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Iveta Apkalna – Triptychon (24/96 FLAC)

Iveta Apkalna - Triptychon (24/96 FLAC)
Iveta Apkalna – Triptychon (24/96 FLAC)


Composer: Pēteris Vasks, Johann Sebastian Bach, Franz Liszt
Performer: Iveta Apkalna
Number of Discs: 3
Format: FLAC (tracks)
Label: Berlin Classics
Release: 2021
Size: 2.37 GB
Recovery: +3%
Scan: cover

CD 01
01. Vasks: Hymnus
02. Vasks: Baltā ainava (White Scenery. Winter)
03. Vasks: Musica seria

CD 02
Bach: Toccata, Adagio and Fugue, BWV 564
01. I. Toccata
02. II. Adagio
03. III. Fugue

Bach: Trio Sonata, BWV 527
04. I. Andante
05. II. Adagio e dolce
06. III. Vivace

Bach: Schübler Chorales
07. 1. Wachet auf, ruft uns die Stimme, BWV 645
08. 2. Wo soll ich fliehen hin, BWV 646
09. 3. Wer nur den lieben Gott lässt walten, BWV 647
10. 4. Meine Seele erhebt den Herren, BWV 648
11. 5. Ach bleib bei uns, Herr Jesu Christ, BWV 649
12. 6. Kommst du nun, Jesu, vom Himmel herunter auf Erden, BWV 650

CD 03
Liszt: Prelude and Fugue on the Theme B-A-C-H, S.260
01. Prelude
02. Fugue

03. Liszt: Nun danket alle Gott, S.61

Liszt: Fantasy and Fugue on the chorale “Ad nos, ad salutarem undam”, S.259
04. Fantasy
05. Fugue

Having garnered the ultimate accolades from a host of arts review pages for her premiere recording on the Hamburg Elbphilharmonie’s organ and on the double organ of the Taiwanese Kaohsiung Center for the Arts, concert organist Iveta Apkalna now presents her third release on the Berlin Classics label as a triple album. “Triptychon” spans three centuries and three religious confessions on one single organ: Johann Sebastian Bach, Franz Liszt and Pēteris Vasks can be heard on this, the first release of a recording played in Neubrandenburg’s Concert Church on the organ which she helped to develop and inaugurated.

Apkalna opens the first altar panel with three works by her compatriot and personal friend: alongside Arvo Pärt, Pēteris Vasks is the best known and most often played Baltic composer. “Latvia is Pēteris Vasks and Pēteris Vasks is Latvia”, explains the organist. “I hear the landscape of Latvia in his music, the far horizons of our flat country, the meadows and forests, birdsong and the sea. Pēteris Vasks is undoubtedly a truly Latvian character, though he also breathes the “global air”. Otherwise people all around the world would not love his music”.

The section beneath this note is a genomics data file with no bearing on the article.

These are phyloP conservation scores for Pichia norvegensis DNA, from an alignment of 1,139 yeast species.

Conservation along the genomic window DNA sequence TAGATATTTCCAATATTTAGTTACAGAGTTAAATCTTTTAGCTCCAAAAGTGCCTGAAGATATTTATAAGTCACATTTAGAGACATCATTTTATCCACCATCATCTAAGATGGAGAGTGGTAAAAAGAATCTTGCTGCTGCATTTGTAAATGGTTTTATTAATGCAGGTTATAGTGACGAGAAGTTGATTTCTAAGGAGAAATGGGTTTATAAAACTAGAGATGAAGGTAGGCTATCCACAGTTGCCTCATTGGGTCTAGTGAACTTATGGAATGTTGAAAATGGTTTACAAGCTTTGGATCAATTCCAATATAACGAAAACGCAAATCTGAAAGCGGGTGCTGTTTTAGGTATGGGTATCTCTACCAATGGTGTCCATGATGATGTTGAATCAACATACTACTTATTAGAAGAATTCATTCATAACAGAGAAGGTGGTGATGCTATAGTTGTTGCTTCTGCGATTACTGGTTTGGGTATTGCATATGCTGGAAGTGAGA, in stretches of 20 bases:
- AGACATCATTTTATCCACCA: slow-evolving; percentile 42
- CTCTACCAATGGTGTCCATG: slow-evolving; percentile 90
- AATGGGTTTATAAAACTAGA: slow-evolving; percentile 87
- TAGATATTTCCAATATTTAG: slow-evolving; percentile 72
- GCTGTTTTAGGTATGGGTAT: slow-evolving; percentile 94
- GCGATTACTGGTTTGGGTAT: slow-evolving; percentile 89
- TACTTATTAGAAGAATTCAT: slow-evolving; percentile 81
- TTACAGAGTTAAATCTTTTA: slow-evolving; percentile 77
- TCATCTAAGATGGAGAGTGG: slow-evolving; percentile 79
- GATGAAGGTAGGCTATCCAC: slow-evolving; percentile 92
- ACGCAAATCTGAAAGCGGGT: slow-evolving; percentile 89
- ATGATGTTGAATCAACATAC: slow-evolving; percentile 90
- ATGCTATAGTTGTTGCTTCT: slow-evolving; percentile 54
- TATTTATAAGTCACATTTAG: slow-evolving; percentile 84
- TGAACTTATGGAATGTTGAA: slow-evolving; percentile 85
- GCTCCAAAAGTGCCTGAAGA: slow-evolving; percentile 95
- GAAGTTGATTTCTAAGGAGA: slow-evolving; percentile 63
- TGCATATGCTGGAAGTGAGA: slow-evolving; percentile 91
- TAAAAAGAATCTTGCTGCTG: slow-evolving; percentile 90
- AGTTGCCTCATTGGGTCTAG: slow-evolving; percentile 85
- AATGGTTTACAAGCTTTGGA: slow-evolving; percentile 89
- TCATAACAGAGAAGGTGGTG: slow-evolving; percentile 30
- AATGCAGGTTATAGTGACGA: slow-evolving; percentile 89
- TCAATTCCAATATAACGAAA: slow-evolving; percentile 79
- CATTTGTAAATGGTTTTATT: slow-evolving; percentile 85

Johann Sebastian Bach is at the heart of Iveta Apkalna’s triptych – just as he is central to the career of any organist. For her, his Toccata, Adagio and Fugue in C major BWV564, the Trio Sonata in D minor BWV 527 and the 6 Schübler Chorales, BWV 645-650 represent the greatest possible stylistic, compositional and tonal variety backed up by personal motives. “I believe this is truly a phenomenon: Bach’s music touches everyone, really everyone, and leaves its mark on the lives of every human being, even those who normally have nothing to do with music”.

Franz Liszt, who achieved worldwide fame as a travelling virtuoso and visionary composer, was also a formidable organist who, towards the end of his career, took holy orders. His oeuvre too is close to Iveta Apkalna’s heart; indeed, she defines as a sort of calling card the Prelude and Fugue on B-A-C-H or the chorale arrangement of Nun danket alle Gott, which has a link with Apkalna’s “home organ” in Riga Cathedral, since Franz Liszt contributed the work for the inauguration of the instrument. The contrast could hardly be greater: Vasks, the pastor’s son with a close spiritual affinity to nature, Bach, the monumental Protestant music-maker, and Liszt, the lounge lizard with his adoring groupies who found his vocation in later life.

To play all these works by such highly diverse composers on the same organ is not something to be taken on lightly. The former Marienkirche in Neubrandenburg, which was deconsecrated in 2001 and then revived as a secular concert hall, was gifted an organ in 2017 thanks to the generous sponsorship of businessman Günther Weber. The job of building a new organ was entrusted to two long-established organ-building workshops, Klais (Bonn) and Schuke (Berlin). As the two organ builders Philipp Klais and Martin Schwarz explain: “The concert church in Neubrandenburg has its very own, unique acoustic, one that we organ builders greatly appreciate”.

The auditorium has an ideal combination of clarity and reverberation time. This acoustic characteristic was the point of departure in deciding on the tonal concept. This was achieved in close cooperation between the organ workshops in coordination with Iveta Apkalna, whom Günther Weber had requested to provide artistic advice.

With its 2852 pipes, measuring between 8 millimetres and almost 7 metres high, the organ has 70 stops. There are 65 pipes in the organ case, the visible part of the instrument: 45 metal pipes in front and 20 wooden ones in the sides of the case. All of the visible pipes are sonorous. Iveta Apkalna is impressed: “The organ sounds incredibly warm, velvet-textured and well rounded. And thanks to its clearly defined 70 stops, it provides the organist, whether playing solo or with orchestra, with every opportunity to play works ranging from the early Baroque through the Romantic literature to modern compositions. Thanks to the detailed process involved and the intensive, friendly collaboration with the two organ-builders Philipp Klais and Martin Schwarz and with the organ’s sponsor Günther Weber, this instrument really turned into a personal love story”.

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